June 17, 2021
11 11 11 AM
Denver officer’s vehicle hit on I-25, suspect arrested
CDC Updates COVID-19 Guidance for Mask Wearing on Outdoor Transit Hubs, Public Transportation
Huawei targets driverless car by 2025
Joe Biden gifts Boris Johnson a custom-made bicycle and helmet; Here’s how much it costs
QOTD: What Modern Automotive Amenity Could You Do Without?
Susan Collins floats unused aid, electric vehicle fees to fund $1.2T infrastructure bill
Fee for miles driven? Hot lanes? Pennsylvania seeks transportation funding solutions
Authorities: Good Samaritans lift car off bicyclist
A Self-Driving Bicycle Is Something To Marvel At
Apple hires former BMW executive for its rebooted car project
Latest Post
Denver officer’s vehicle hit on I-25, suspect arrested CDC Updates COVID-19 Guidance for Mask Wearing on Outdoor Transit Hubs, Public Transportation Huawei targets driverless car by 2025 Joe Biden gifts Boris Johnson a custom-made bicycle and helmet; Here’s how much it costs QOTD: What Modern Automotive Amenity Could You Do Without? Susan Collins floats unused aid, electric vehicle fees to fund $1.2T infrastructure bill Fee for miles driven? Hot lanes? Pennsylvania seeks transportation funding solutions Authorities: Good Samaritans lift car off bicyclist A Self-Driving Bicycle Is Something To Marvel At Apple hires former BMW executive for its rebooted car project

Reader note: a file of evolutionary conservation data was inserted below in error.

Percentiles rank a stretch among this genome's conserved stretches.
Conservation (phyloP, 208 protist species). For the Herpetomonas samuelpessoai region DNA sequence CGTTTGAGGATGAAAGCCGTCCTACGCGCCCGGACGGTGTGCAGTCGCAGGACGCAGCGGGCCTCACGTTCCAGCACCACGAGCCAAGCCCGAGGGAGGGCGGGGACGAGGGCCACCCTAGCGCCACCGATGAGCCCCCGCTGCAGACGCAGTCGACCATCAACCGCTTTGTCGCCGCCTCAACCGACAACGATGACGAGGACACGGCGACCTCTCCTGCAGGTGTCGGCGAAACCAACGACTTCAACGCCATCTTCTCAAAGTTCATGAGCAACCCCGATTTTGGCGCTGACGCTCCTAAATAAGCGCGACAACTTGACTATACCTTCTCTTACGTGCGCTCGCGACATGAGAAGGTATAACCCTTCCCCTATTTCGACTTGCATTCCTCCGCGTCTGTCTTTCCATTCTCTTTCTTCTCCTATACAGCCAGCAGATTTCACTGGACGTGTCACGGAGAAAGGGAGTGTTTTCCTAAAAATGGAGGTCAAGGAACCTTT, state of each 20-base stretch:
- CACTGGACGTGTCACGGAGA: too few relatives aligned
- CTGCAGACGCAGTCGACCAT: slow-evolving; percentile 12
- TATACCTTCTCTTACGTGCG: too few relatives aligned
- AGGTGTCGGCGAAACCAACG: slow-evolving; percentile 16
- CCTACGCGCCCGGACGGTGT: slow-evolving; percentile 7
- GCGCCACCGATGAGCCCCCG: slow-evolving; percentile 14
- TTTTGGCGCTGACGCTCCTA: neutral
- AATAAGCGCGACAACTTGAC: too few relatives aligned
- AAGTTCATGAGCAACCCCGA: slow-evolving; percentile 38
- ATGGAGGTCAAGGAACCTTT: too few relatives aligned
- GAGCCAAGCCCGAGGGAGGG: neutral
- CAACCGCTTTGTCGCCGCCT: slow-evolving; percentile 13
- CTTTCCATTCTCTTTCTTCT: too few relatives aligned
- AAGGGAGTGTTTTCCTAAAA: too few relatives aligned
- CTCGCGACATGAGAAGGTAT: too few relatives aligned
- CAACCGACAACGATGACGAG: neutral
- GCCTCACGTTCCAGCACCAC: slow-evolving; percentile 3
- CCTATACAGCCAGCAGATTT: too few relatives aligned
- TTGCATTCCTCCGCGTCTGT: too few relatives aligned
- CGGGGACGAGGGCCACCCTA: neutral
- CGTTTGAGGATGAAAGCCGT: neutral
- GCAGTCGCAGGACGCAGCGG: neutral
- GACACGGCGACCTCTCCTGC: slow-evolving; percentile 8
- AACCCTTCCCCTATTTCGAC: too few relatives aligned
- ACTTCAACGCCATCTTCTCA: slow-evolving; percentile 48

[ Home ] Oregon Electric Vehicle Association

The Oregon Electric Vehicle Association (OEVA) is a non-profit association of electric vehicle enthusiasts. We promote electric vehicle education and encourage their safe construction and use.
We are part of the Multnomah Hot Rod Council and a chapter of the Electric Auto Association.

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Find Us On Google+     
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Our Meetings

Our meetings are held on the second Thursday of each month.

For 2019 we are holding the Mar, Apr, Jun, Sep, and Dec meetings at the World Trade Center, with the meeting location and catering generously provided by Forth. Member EVs can park in the covered outdoor plaza off of SW 1st Ave north of SW Salmon St., Portland, OR. The meeting will be held in one of the meeting rooms.